Lowe’s Surges as Housing Recovery Boosts Profit

Lowe’s Profit Tops Estimates as Sandy Preparations Boost Sales
A customer is assisted by a Lowe's employee after his purchase of a generator as Hurricane Sandy approaches on October 28, in Hicksville, New York. Photographer: Bruce Bennett/Getty Images

Lowe’s Cos. surged the most in more than three years after fiscal third-quarter profit topped analysts’ estimates, helped by better merchandising decisions and the recovering U.S. housing market.

Lowe’s, the second-largest U.S. home-improvement retailer, advanced 6.2 percent to $33.96 at the close in New York, the biggest gain since May 2009. The Mooresville, North Carolina-based company’s shares had risen 26 percent this year through Nov. 16.

Chief Executive Officer Robert Niblock increased sales at established stores 1.8 percent, beating analysts’ estimates, while trimming promotions and eliminating slow-selling items in flooring and other departments. Consumers also spent more as accelerating home sales and construction showed the U.S. housing market is recovering.

“It is a validation of what we’ve been doing,” Niblock, 50, said today in a telephone interview. “The bottoming of home values gives that homeowner psychological permission to spend on their homes again.”

Net income in the quarter ended Nov. 2 rose 76 percent to $396 million, or 35 cents a share, from $225 million, or 18 cents, a year earlier, Lowe’s said today in a statement. Excluding some items, profit was 40 cents a share. Analysts projected 35 cents, the average of 15 estimates compiled by Bloomberg.

Sales rose 1.9 percent to $12.1 billion, topping analysts’ $11.9 billion average estimate. Analysts had projected sales would increase 0.8 percent at stores open at least a year, according to Retail Metrics.

Housing Recovery

Sales of previously owned U.S. homes climbed 2.1 percent in October to a 4.79 million annual rate, exceeding the median forecast of economists surveyed by Bloomberg, figures from the National Association of Realtors showed today in Washington. The median price rose 11.1 percent from a year earlier to $178,600 as inventories dropped to the lowest level since December 2002.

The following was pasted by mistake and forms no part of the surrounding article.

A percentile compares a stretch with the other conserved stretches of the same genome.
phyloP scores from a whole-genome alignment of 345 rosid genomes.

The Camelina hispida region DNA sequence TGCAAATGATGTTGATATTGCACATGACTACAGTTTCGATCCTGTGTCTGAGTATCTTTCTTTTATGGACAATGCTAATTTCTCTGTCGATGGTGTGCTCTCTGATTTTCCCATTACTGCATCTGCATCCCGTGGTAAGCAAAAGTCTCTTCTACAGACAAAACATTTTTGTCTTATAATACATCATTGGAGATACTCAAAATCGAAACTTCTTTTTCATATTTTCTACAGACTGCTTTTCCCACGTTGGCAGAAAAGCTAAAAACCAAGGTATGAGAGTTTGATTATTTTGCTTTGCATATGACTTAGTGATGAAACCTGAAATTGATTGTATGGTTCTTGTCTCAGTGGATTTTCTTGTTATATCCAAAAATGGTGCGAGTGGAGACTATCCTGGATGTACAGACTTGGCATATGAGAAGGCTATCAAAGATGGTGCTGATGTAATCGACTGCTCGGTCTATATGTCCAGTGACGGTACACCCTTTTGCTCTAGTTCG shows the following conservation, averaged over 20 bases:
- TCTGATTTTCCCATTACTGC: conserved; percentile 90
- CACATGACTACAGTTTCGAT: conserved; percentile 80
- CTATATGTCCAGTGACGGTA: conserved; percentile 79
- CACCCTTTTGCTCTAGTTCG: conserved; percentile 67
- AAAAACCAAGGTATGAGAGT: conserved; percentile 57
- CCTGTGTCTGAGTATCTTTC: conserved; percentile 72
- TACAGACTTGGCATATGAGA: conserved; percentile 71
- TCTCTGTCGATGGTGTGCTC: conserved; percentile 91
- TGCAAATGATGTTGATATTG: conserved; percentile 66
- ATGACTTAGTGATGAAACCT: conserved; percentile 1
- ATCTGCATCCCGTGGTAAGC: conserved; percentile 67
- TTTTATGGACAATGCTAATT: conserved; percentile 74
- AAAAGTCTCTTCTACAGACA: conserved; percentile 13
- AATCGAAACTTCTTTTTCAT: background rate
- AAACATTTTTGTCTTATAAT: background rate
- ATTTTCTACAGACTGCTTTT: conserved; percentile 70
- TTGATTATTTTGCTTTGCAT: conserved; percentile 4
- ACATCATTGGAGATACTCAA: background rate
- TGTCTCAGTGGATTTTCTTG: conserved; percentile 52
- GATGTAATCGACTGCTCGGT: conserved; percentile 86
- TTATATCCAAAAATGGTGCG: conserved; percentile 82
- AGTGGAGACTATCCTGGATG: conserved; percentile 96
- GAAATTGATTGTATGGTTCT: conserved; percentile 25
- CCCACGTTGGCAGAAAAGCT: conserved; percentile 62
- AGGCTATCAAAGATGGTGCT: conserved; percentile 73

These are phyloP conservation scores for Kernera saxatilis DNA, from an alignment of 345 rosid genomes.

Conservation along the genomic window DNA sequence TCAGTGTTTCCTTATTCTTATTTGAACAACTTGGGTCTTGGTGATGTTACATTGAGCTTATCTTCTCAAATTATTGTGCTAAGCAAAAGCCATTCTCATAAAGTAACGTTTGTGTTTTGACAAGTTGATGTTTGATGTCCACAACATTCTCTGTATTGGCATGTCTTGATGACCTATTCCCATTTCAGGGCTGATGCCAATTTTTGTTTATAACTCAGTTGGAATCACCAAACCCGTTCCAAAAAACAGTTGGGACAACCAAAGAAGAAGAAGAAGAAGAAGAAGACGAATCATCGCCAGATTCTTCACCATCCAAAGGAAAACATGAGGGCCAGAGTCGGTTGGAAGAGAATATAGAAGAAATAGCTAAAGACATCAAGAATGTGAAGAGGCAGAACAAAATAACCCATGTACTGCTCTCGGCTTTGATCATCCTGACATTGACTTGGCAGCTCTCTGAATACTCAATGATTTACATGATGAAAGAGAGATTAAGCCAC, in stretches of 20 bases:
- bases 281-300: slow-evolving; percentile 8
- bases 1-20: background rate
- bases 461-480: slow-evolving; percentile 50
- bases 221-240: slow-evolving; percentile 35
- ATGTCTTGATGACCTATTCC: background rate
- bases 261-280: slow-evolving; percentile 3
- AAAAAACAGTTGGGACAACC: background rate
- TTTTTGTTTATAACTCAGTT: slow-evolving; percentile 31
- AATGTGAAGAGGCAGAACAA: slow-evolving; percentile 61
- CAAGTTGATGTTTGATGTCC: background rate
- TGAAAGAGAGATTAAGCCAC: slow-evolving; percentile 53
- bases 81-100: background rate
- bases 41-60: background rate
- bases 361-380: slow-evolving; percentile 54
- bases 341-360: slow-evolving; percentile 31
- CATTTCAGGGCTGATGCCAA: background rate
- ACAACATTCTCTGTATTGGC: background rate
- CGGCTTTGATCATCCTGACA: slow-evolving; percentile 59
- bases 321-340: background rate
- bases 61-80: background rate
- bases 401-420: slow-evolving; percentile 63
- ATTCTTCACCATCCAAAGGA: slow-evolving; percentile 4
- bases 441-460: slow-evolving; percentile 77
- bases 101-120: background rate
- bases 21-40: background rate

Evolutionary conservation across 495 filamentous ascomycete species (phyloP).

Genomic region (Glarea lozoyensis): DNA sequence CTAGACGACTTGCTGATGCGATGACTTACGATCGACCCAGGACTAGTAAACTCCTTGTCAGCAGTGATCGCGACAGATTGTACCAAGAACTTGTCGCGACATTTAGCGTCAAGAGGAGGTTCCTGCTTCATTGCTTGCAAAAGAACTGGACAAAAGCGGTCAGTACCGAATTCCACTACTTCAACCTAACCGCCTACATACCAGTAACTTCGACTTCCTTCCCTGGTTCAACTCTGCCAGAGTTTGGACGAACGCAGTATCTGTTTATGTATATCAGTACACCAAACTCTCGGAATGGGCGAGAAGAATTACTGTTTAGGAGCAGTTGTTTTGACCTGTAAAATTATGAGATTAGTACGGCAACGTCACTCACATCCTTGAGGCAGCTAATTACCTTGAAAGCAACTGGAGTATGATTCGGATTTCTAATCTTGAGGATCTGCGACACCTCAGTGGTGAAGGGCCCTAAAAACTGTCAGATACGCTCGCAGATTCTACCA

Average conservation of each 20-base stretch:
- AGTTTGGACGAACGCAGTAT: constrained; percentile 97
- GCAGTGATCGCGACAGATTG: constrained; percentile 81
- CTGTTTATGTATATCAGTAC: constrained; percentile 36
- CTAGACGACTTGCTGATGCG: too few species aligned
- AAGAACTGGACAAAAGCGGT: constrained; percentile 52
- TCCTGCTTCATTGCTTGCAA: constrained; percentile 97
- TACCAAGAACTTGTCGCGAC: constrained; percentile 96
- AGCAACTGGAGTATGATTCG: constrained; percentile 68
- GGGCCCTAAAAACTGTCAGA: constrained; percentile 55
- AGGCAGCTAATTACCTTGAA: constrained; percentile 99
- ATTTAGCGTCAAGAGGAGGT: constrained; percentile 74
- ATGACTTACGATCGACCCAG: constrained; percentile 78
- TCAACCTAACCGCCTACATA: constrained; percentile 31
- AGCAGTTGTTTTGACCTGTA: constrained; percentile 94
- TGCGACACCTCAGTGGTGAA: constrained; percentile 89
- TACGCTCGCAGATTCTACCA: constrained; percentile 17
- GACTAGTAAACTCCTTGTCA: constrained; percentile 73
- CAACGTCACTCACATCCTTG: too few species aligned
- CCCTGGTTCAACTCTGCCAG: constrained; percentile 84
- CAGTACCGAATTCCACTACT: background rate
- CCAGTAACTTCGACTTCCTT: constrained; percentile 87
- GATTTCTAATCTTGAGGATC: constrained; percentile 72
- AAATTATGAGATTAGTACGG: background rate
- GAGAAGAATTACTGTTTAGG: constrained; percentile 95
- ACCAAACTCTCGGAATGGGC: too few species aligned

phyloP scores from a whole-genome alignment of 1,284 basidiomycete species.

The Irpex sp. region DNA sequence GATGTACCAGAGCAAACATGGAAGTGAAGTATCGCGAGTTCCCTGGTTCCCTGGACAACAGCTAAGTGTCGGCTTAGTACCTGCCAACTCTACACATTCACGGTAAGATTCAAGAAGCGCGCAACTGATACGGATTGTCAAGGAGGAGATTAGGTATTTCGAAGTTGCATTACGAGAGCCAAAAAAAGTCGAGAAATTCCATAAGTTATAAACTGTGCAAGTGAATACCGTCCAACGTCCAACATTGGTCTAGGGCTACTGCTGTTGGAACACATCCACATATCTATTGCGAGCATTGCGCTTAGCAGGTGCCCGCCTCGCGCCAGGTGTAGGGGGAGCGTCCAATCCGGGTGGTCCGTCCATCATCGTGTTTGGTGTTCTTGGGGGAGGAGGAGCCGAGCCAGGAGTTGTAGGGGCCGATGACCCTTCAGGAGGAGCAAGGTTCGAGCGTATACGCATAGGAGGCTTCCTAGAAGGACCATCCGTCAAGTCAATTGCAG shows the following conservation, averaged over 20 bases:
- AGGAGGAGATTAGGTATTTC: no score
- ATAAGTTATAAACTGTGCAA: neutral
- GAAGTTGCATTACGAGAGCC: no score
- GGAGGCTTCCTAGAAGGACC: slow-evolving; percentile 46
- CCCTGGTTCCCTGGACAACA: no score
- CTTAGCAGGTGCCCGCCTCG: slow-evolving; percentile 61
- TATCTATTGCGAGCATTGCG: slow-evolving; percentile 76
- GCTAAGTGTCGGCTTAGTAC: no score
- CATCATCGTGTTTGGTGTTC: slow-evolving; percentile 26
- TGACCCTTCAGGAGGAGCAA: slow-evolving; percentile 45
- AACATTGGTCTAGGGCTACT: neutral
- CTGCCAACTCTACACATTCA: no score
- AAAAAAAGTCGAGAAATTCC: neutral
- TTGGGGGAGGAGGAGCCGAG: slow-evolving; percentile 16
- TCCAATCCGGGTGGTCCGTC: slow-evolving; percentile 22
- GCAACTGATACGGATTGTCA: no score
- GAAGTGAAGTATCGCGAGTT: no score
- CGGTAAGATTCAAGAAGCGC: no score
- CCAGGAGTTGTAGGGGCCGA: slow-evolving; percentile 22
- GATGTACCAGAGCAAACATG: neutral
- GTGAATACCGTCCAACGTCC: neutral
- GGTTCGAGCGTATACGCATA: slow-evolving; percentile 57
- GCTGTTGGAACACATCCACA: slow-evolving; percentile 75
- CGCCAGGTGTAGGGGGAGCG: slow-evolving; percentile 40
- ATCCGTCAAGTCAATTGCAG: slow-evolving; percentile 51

Housing starts in September jumped 15 percent to the fastest rate since July 2008, a report last month showed. Beginning construction rose to an 872,000 annual rate, exceeding all forecasts in a Bloomberg survey, Commerce Department figures showed.

The gains also have benefited Home Depot Inc. The largest U.S. home-improvement retailer last week said net income climbed 1.4 percent to $947 million. Profit excluding some items topped analysts’ estimates, and sales rose 4.6 percent.

Margin Widens

Lowe’s gross margin, the portion of sales left after subtracting the cost of goods sold, widened to 34.3 percent from 34.1 percent a year earlier. Selling, general and administrative expenses declined 6.5 percent to $3.02 billion after the retailer cut more than 500 corporate jobs this year, closed 27 U.S. stores and canceled plans for new locations.

“Lowe’s made progress on recovering some of the gross margin lost over the last year, and comps were up,” Greg Melich, an analyst at International Strategy & Investment Group in New York. He rates the shares hold.


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